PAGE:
By Amisha Chowbey
It is always the final product that charts its way to fame, or the murky backs of warehouses. Some are destroyed with time and others kept in captivity, only for the eyes of the beholder, and the rest being the majority, rise from nothingness to sparkle on display. What is it, really? This business of artists, where does it stem from? We’re taking a peek into their studios, an arena or a battlefield if you may, the very hub of creative conception.
In Conversation with Syed Haider Raza, The Master
Who is he?
The most adored Indian artist. The Master.
What does he paint?
Abstract canvases, revolving around the Bindu.
In retrospect, not at all.
Was he a part of an Art movement?
He founded the Progressive Artists’ Group with FN Souza in 1947.
What about awards?
He was honored with the Padma Vibhushan this year.
What’s the scene under the hammer?
A work titled Saurashtra sold for Rs. 16.42 crore at Christie’s in June 2010.
… And that makes him?
The most expensive modern Indian artist.
It was a beautiful sight, to watch him paint. His studio atop the quaint medieval village of Gorbio in the French Riviera left us speechless. All we wanted to do is watch him paint and wonder whether he would ever return to create more works with such enthusiasm, back in his Motherland. After devoting six decades in France, love finally pulled him back to Delhi, where he continues to work. It’s surreal, almost like a dream to walk into his studio in the heart of Delhi. At the age of 91, he still maintains his status as a jovial artist, kicking back with a glass of wine at the end of yet another productive day. For him, art is nature, not a habit anymore.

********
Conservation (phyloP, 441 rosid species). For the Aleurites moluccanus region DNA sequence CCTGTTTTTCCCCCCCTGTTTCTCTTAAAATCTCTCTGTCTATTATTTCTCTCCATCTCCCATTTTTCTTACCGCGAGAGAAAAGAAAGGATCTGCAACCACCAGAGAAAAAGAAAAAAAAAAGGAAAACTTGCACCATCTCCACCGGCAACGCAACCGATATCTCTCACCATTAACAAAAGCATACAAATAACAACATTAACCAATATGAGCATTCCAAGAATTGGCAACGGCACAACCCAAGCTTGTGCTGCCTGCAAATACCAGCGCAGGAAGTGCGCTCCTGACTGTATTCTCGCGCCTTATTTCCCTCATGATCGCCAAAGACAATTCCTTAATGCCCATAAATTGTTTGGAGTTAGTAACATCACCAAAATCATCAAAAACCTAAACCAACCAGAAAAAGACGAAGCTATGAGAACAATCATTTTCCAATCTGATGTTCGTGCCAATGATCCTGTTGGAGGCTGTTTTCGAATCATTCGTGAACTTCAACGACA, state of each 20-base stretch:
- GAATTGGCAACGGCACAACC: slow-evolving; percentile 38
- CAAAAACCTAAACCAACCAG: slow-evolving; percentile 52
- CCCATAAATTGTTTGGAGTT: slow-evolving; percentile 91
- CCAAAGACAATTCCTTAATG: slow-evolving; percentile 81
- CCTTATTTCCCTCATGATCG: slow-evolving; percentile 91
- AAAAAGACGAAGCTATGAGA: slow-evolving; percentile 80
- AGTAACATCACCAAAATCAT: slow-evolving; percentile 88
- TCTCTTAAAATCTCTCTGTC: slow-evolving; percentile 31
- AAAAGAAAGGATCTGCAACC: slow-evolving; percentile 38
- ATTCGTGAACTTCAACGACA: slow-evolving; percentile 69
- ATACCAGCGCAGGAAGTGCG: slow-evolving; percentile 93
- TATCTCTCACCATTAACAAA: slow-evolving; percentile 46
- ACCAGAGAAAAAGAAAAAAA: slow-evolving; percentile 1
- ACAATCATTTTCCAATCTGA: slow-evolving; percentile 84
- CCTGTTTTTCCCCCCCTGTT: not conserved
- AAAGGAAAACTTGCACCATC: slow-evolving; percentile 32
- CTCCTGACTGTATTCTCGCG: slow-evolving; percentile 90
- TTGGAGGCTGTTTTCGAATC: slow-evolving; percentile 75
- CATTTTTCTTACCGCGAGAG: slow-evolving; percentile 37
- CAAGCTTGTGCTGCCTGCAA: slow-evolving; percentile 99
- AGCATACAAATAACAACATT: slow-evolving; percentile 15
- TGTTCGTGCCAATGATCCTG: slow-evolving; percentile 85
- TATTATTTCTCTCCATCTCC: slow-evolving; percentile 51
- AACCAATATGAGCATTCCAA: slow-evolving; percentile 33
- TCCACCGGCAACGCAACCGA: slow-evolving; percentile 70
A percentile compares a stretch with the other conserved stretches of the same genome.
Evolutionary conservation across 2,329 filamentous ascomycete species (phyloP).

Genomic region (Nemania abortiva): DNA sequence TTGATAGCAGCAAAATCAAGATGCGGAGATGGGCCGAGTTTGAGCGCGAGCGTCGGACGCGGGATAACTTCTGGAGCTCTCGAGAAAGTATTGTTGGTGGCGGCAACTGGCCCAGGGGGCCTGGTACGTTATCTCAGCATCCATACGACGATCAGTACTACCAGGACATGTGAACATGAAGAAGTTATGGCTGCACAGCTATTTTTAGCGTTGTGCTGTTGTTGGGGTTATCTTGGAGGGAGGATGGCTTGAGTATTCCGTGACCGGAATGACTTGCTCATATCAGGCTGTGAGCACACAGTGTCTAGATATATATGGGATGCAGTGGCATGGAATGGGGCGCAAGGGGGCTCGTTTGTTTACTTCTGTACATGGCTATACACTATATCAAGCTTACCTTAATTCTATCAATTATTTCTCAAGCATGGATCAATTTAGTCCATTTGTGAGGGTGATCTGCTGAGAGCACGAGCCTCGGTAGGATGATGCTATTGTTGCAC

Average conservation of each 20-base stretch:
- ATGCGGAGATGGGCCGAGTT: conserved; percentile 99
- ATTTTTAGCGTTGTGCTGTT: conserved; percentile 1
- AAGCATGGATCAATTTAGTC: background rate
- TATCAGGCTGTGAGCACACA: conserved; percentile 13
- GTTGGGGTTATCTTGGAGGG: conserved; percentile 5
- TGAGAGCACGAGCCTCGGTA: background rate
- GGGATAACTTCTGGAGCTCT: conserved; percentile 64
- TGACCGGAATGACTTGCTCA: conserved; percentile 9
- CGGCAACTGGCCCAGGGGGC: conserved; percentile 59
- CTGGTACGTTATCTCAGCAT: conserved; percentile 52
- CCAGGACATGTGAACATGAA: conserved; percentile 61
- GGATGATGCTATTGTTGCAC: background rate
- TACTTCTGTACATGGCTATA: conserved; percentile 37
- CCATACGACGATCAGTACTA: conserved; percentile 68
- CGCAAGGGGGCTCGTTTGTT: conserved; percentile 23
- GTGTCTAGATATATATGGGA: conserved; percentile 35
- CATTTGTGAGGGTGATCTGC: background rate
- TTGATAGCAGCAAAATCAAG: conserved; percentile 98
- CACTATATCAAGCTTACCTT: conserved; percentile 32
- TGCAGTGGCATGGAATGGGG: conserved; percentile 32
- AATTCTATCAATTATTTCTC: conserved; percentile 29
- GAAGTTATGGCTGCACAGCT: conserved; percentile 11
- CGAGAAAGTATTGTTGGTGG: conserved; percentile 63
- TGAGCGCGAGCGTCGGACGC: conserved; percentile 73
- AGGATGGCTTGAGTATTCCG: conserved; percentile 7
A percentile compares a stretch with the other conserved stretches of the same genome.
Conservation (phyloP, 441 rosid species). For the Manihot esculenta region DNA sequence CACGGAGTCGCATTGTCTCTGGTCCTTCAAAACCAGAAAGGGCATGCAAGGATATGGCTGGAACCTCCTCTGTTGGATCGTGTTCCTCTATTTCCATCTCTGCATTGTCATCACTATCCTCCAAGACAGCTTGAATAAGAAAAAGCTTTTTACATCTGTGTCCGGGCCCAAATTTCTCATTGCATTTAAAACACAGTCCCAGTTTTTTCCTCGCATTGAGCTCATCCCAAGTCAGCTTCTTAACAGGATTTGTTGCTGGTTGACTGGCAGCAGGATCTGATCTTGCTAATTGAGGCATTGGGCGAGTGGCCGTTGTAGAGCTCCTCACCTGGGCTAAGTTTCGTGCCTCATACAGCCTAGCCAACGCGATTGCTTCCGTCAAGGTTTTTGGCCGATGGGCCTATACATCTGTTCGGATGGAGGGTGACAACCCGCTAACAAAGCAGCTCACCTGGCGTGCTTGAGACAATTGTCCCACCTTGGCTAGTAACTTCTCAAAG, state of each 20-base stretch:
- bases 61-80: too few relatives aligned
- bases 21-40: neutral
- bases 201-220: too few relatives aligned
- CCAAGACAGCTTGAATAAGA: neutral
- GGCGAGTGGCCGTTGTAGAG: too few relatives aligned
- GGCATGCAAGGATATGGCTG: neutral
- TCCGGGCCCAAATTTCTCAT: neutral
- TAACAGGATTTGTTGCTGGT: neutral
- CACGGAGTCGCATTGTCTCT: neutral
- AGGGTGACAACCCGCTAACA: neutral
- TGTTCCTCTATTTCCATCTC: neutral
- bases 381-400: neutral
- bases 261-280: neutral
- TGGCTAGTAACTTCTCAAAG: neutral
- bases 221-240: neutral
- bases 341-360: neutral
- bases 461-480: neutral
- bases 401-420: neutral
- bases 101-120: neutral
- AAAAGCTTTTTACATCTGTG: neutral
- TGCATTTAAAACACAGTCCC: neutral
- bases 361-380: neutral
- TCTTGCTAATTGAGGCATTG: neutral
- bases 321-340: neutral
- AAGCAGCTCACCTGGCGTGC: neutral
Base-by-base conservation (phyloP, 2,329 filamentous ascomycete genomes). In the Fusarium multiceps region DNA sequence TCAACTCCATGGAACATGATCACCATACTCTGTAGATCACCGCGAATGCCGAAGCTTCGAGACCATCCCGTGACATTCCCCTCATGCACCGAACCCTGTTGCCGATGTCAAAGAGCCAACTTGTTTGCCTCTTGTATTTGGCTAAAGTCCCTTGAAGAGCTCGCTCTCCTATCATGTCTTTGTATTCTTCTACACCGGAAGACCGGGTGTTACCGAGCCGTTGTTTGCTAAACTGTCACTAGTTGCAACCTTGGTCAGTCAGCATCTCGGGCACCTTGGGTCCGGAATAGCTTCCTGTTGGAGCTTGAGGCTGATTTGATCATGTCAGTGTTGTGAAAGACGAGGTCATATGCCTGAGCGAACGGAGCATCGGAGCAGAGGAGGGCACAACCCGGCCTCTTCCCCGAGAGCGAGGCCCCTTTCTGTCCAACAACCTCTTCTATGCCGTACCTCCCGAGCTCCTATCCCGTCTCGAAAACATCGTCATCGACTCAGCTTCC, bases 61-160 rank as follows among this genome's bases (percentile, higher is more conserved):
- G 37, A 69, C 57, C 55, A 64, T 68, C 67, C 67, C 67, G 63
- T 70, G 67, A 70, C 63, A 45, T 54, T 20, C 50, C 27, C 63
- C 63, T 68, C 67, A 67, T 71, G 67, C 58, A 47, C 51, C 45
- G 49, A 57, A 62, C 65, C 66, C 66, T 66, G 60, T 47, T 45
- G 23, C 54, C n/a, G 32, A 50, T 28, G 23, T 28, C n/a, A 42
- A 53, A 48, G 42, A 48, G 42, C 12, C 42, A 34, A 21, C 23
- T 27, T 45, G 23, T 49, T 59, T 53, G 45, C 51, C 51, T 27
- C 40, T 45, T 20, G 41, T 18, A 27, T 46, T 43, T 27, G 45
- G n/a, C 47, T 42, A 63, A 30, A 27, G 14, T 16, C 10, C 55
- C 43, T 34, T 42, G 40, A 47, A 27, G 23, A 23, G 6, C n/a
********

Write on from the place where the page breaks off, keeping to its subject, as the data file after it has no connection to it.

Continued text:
The thought of coming back to India was persistent and the longing was immense. An iconic canvas from the early 1980s expressed the desire. Across the canvas were the words Ma Laut Kar Jab Aunga Toh Kya Launga?* written in the Devnagari script. He brought back the gift of his creative genius. In 2011, an artist returned home.
The studio is a space of immense spirituality, a concentration of such intense creativity that it could make one feel uncomfortable and small. The words are sparse, and the silence seems more comfortable. The only source of respite is to walk around and face canvases, concentrate on mostly big black dots of Raza’s iconic Bindu. They are dark spaces of nothingness and fairly easy to be trapped in. Why Black? “Black for me is the mother color, it represents the Mother Earth from which all life forms take birth. I do paint the Bindu in other colors as well, but I prefer the black in spirituality, the journey from darkness towards the light.” Maybe if I saw the same canvas in a gallery, I might dismiss it as paint on canvas but here, at its very point of conception, the meditative quality makes me loosen up on consciousness. It’s a full circle – the artist, his pictorial thoughts and a viewer. It’s the paint that talks… who needs words?
“I feel at peace with myself, especially when I paint,” he says, talking about his current body of work on the idea of swadharm. The numerous canvases are lined up along the wall. The one on the easel still has blank patches here and there. “What is your favorite color, Raza sahib?” and with this follows a thoughtful silence. “It changes everyday”, he answers with a laugh, “I like the color of your scarf. Yes, today I like orange.” When you walk away, his grin will linger on, and a song if you’re lucky enough!
*”Mother! What shall I fetch you when I come back home?” A line from a poem written by his very close friend, Ashok Vajpeyi.
About the Author | Amisha Chowbey is an art lover-turned-writer, interacting with artists for experience-based features, working towards restoring the fading sensitivity towards artworks. She lives and works in New Delhi.